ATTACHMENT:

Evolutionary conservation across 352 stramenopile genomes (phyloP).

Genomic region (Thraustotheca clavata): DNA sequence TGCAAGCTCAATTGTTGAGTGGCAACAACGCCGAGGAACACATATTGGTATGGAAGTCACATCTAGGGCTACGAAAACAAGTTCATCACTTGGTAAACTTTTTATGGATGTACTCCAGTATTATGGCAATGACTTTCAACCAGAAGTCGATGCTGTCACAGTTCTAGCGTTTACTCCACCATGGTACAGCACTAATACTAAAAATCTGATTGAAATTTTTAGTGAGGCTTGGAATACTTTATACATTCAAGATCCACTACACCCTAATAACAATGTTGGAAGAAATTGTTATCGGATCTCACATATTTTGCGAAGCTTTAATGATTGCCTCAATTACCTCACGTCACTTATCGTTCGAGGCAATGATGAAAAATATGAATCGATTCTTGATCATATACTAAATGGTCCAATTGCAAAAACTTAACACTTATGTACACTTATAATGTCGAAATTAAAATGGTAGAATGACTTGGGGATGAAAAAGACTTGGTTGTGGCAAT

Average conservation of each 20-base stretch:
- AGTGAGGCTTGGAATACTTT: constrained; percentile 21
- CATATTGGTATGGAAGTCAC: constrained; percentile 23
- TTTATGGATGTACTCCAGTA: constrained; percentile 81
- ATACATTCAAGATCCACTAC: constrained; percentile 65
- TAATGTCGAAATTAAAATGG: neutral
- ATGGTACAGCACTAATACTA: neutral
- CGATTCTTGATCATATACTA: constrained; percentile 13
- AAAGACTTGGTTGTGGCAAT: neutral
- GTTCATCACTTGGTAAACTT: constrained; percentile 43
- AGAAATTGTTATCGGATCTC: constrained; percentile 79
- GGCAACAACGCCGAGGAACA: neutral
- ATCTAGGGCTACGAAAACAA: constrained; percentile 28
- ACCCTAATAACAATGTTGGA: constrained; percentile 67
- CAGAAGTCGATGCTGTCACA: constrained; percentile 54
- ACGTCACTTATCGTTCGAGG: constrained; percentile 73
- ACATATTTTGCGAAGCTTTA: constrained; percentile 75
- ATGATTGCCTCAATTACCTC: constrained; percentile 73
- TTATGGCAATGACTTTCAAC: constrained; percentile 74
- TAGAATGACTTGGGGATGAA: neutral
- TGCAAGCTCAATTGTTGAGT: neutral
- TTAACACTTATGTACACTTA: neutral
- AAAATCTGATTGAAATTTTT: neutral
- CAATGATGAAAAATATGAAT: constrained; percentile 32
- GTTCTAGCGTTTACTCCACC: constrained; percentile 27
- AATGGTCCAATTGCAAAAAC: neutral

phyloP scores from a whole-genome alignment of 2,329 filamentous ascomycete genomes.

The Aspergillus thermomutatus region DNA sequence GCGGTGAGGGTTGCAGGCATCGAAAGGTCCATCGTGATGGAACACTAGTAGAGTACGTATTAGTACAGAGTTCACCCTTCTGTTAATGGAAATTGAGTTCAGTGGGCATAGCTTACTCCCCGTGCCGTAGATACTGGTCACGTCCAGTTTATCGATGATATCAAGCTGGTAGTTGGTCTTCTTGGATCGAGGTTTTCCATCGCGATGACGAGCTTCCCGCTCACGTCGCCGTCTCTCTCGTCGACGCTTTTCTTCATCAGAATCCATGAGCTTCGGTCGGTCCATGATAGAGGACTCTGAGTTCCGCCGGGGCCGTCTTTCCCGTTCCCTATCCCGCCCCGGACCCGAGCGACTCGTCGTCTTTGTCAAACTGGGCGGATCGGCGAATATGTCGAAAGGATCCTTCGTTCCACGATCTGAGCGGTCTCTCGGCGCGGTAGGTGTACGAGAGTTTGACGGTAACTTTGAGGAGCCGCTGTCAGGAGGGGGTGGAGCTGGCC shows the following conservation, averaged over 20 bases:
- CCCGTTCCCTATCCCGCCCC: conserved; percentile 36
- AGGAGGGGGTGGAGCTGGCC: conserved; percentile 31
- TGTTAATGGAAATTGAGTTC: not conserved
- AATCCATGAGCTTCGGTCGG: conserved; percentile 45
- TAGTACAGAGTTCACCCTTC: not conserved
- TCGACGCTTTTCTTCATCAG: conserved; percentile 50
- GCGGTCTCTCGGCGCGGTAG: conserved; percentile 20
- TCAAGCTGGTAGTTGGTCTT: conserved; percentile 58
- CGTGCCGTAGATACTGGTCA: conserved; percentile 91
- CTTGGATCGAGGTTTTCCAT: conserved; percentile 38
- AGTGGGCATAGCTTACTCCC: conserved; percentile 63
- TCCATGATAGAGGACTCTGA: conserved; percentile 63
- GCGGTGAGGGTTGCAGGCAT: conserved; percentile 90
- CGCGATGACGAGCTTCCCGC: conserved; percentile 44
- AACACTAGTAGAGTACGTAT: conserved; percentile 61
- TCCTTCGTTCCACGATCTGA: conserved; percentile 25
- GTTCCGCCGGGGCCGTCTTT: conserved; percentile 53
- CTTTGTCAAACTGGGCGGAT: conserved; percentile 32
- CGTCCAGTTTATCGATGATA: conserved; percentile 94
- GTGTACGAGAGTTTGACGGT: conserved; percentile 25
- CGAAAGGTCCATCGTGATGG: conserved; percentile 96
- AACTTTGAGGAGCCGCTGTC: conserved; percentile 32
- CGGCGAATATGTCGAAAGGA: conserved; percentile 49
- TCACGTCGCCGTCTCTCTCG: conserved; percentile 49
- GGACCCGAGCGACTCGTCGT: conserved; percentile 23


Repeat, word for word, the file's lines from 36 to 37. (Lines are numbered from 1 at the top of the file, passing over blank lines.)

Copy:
- TCGACGCTTTTCTTCATCAG: conserved; percentile 50
- GCGGTCTCTCGGCGCGGTAG: conserved; percentile 20